“It’s a great place to be, it’s a great sports bar, and we’re fortunate to have it here in the neighborhood,” Beck said.
Hours before the Phillies clinched their trip to the World Series, patrons of the bar offered their opinions of the Senate race. Beck said that he wouldn’t divulge his political affiliation, but added that living in Ridley Park, it shouldn’t be a secret.
Nonetheless, he has been turned off by the “vicious” campaign cycle.
“I’m not thrilled with either candidate in both races on both sides of the fence. I’m a little disappointed in the platform that they’re both working off of. Actually, I’m more interested in the local levels,” Beck said.
Beck said that he has voted in every election since he was 18 and that he focuses on local issues when he votes.
“One in particular is right here in Ridley Park. There’s two bridges that run through Ridley Park — and one of the bridges was closed and it’s definitely in need of repair. It’s even closed to foot traffic, which is ridiculous. The businesses here in Ridley Park are suffering. The students and the residents are suffering,” Beck said.
He hopes that all of the money going to federal infrastructure finds its way to Ridley Park, and that whoever is elected to the Senate will have the borough’s best interest in mind.
Beck yearns for a return to bipartisanship.
“There’s a lot of good being done on both sides of the aisle. And I just believe we need to find a common ground and work it so it benefits everybody here in the state of Pennsylvania. It can be done. And we’re asking these people to be leaders, act like leaders, and lead, and I hope they hear me and I hope they do that,” Beck said.
Jack Campbell, 53, of Ridley Park, said that his choice for U.S. Senate would likely be “none of the above.”
“I don’t know how they all got to where they are, but they’re all horrible. We have a carpetbagger coming in in Oz. And we have John Fetterman, who’s a trust fund baby,” Campbell said. “Nobody’s likable. That’s the problem. None of the candidates are likable.”
He’s sick of the negative campaign advertisements. He’s tired of the negativity.
Campbell wants to see more of what people want. He, for example, wants term limits for all elected offices.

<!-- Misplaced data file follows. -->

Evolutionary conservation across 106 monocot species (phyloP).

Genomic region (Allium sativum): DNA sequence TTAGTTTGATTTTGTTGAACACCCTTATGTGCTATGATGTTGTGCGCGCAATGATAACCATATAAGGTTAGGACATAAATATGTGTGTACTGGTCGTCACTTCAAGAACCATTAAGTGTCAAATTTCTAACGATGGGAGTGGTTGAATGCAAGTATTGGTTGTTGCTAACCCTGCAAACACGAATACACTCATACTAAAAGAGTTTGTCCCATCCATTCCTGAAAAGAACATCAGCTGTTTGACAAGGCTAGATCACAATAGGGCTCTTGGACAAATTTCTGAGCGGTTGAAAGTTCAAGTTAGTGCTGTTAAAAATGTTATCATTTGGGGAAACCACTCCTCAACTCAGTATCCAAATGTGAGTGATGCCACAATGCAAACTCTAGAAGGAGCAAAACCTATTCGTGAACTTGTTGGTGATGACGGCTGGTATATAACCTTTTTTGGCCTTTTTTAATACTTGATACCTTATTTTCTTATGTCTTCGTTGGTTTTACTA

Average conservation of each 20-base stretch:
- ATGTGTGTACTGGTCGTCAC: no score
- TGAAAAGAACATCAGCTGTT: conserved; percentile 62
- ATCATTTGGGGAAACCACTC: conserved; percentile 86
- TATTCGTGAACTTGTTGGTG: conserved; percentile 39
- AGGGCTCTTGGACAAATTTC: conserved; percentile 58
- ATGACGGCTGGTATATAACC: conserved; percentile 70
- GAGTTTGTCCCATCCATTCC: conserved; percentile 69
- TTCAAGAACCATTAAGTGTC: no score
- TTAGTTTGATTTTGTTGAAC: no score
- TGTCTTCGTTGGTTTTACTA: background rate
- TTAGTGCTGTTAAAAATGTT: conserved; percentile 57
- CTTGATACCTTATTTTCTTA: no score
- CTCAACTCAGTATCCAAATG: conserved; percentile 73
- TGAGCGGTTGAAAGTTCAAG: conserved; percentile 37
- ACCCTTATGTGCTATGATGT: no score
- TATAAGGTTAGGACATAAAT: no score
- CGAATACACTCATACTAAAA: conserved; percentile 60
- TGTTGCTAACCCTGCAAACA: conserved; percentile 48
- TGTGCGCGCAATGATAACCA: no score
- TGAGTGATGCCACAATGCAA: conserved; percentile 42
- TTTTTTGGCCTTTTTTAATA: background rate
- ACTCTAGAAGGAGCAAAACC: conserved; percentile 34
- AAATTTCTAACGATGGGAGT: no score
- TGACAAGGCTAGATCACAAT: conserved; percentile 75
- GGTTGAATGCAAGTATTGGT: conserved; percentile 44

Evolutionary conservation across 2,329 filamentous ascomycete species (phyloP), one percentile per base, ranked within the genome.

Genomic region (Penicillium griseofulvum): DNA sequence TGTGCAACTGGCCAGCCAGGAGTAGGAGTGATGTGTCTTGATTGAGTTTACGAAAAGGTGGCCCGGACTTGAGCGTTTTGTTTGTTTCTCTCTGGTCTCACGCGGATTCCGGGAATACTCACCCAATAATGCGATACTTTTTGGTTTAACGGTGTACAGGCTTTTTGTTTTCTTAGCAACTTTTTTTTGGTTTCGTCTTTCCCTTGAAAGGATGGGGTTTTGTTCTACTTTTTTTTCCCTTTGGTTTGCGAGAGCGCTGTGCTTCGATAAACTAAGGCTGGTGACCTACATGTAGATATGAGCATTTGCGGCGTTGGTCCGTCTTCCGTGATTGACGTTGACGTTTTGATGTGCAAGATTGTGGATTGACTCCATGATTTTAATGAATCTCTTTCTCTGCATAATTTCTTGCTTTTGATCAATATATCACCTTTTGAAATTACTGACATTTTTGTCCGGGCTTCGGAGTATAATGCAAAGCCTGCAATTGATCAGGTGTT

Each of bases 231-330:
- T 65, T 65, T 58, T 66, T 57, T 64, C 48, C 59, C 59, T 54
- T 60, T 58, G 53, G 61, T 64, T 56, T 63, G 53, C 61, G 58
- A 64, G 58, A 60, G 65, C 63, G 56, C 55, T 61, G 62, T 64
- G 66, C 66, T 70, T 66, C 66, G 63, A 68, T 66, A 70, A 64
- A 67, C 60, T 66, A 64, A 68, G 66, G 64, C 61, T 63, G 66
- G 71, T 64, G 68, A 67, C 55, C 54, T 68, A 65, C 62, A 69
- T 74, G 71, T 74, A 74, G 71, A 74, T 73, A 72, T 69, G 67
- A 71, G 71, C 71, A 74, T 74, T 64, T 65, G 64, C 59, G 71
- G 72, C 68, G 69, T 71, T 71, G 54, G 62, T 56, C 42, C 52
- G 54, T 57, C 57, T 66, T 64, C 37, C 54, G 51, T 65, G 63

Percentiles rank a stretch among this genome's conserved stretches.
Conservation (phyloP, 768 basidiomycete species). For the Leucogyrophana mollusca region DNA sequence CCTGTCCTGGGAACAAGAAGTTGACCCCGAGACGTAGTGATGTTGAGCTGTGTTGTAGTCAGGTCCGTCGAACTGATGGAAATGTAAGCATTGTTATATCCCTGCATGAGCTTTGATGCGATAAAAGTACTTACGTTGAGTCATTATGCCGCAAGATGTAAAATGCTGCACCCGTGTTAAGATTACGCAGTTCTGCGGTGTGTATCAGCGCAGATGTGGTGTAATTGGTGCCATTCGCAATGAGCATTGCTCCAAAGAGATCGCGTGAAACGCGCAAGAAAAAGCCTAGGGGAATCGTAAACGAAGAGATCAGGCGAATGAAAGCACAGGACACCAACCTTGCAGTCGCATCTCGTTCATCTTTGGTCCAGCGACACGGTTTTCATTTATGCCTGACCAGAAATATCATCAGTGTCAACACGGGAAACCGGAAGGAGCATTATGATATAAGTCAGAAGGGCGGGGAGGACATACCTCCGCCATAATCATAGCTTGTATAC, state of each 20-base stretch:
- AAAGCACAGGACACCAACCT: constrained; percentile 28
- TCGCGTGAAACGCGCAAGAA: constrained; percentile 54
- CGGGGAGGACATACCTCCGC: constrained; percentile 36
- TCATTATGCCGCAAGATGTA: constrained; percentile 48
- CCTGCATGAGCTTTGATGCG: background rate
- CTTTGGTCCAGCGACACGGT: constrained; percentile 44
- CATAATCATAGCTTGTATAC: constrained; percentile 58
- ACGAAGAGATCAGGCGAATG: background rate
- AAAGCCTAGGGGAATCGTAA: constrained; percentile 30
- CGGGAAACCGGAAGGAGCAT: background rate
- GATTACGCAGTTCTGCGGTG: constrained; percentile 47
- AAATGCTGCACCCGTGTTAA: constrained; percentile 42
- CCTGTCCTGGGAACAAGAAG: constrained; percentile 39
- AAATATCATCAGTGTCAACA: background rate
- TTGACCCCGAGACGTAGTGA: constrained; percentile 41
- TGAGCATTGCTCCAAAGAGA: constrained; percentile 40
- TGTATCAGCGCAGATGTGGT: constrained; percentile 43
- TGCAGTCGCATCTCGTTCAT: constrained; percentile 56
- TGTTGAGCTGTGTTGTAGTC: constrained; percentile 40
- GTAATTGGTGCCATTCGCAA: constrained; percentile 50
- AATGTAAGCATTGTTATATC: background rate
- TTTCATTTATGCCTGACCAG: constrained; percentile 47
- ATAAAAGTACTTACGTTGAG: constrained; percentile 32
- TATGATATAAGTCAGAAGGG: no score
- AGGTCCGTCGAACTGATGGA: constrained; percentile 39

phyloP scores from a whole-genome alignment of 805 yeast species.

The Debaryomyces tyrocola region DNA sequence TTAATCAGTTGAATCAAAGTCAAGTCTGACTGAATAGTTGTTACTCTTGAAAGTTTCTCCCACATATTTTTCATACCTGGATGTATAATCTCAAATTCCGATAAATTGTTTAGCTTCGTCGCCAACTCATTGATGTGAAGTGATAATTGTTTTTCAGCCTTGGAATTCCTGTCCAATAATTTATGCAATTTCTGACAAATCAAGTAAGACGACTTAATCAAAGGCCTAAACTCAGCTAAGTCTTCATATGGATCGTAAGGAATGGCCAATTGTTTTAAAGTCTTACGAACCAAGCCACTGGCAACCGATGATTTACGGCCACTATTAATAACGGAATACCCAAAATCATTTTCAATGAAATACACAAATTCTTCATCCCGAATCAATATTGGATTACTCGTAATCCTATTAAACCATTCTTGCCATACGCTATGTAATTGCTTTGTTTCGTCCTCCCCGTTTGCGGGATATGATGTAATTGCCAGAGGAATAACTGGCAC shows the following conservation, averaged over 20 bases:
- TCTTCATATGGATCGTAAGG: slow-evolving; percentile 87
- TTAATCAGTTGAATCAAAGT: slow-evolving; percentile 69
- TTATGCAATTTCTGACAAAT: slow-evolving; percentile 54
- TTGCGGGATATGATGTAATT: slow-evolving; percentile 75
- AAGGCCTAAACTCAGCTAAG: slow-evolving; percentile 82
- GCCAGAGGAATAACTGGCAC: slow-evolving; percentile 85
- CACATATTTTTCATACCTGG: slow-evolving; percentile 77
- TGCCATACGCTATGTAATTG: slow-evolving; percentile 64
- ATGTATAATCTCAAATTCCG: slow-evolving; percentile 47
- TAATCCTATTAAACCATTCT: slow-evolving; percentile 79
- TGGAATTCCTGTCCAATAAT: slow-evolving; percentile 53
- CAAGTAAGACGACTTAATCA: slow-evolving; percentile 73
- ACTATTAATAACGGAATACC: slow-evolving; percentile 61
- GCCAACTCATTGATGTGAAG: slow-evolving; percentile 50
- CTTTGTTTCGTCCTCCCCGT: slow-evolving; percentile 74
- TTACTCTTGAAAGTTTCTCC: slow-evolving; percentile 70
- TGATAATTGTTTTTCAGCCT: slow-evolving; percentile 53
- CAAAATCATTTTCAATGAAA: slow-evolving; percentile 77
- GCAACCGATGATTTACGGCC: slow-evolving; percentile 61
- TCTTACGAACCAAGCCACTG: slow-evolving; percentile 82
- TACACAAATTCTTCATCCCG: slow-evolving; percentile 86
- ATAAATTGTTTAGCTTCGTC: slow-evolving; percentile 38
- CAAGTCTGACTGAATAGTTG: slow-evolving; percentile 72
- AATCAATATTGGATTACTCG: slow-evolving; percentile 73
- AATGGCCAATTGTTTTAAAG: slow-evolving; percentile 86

“They’ve been in office for 50, 60 years and now their kids are getting into their jobs. It’s literally the royal families of the United States,” Campbell said.
Mike Koronkiewicz, 55, of Garnet Valley, said that he doesn’t believe Biden and a Democratic Congress have worked so far. Because of the 60-vote majority required for legislation to advance, the 50-50 split in the Senate has served as a major roadblock for either party to accomplish anything.
He is primarily concerned with inflation, crime, and education.
“I think things have got to change. So the public school system might not be working, maybe the charter schools, they seem like they are. Maybe we should start looking at that more,” Koronkiewicz said.
Like Campbell, he has also grown disillusioned with the lack of term limits for elected offices.
“You’re supposed to go there, serve your four years, and go back to the farm — but now it becomes like a career for them. So, they’re doing everything to stay in there instead of doing what’s right for their constituents or for the country. Sometimes you gotta make hard decisions, not everybody’s gonna be happy. So I think that to me is one thing. We have to start voting people in who will do their job,” Koronkiewicz said.
Renee Quick, 45, moved from Billings, Montana, all the way to Prospect Park in Delco about 10 years ago and she really enjoys it. She’s become very fond of Fetterman.
“He texts me at least six, seven times a day and we’re really tight,” Quick said jokingly about his campaign messages.
Quick supports Fetterman’s platform on marijuana and abortion rights.
“Fetterman is somebody who would live across the street from me, and I am tired of seeing people in Washington that do not represent us,” Quick said.
She believes that the Republican candidates for statewide offices are running racist campaigns and are not speaking to the working class. Ads that attack Fetterman for living off of the financial support of his parents frustrate her.
Ultimately, Quick wants someone in the Senate who speaks to her working-class values.
“I’m just sick of getting screwed all the time. I feel like we’re the ones that are carrying America while the rich get richer, and the working class get poorer. How many jobs can you have and still pay your rent? I work seven days a week. I’m only here because I got a day off,” Quick said.
Nothing could convince her to consider voting for Oz — and definitely not Mastriano.
However, there is one thing Fetterman can do once elected that would upset Quick.
If he ditches the shorts-and-hoodie combo for a well-tailored suit, she said, she might not be so responsive to his text messages.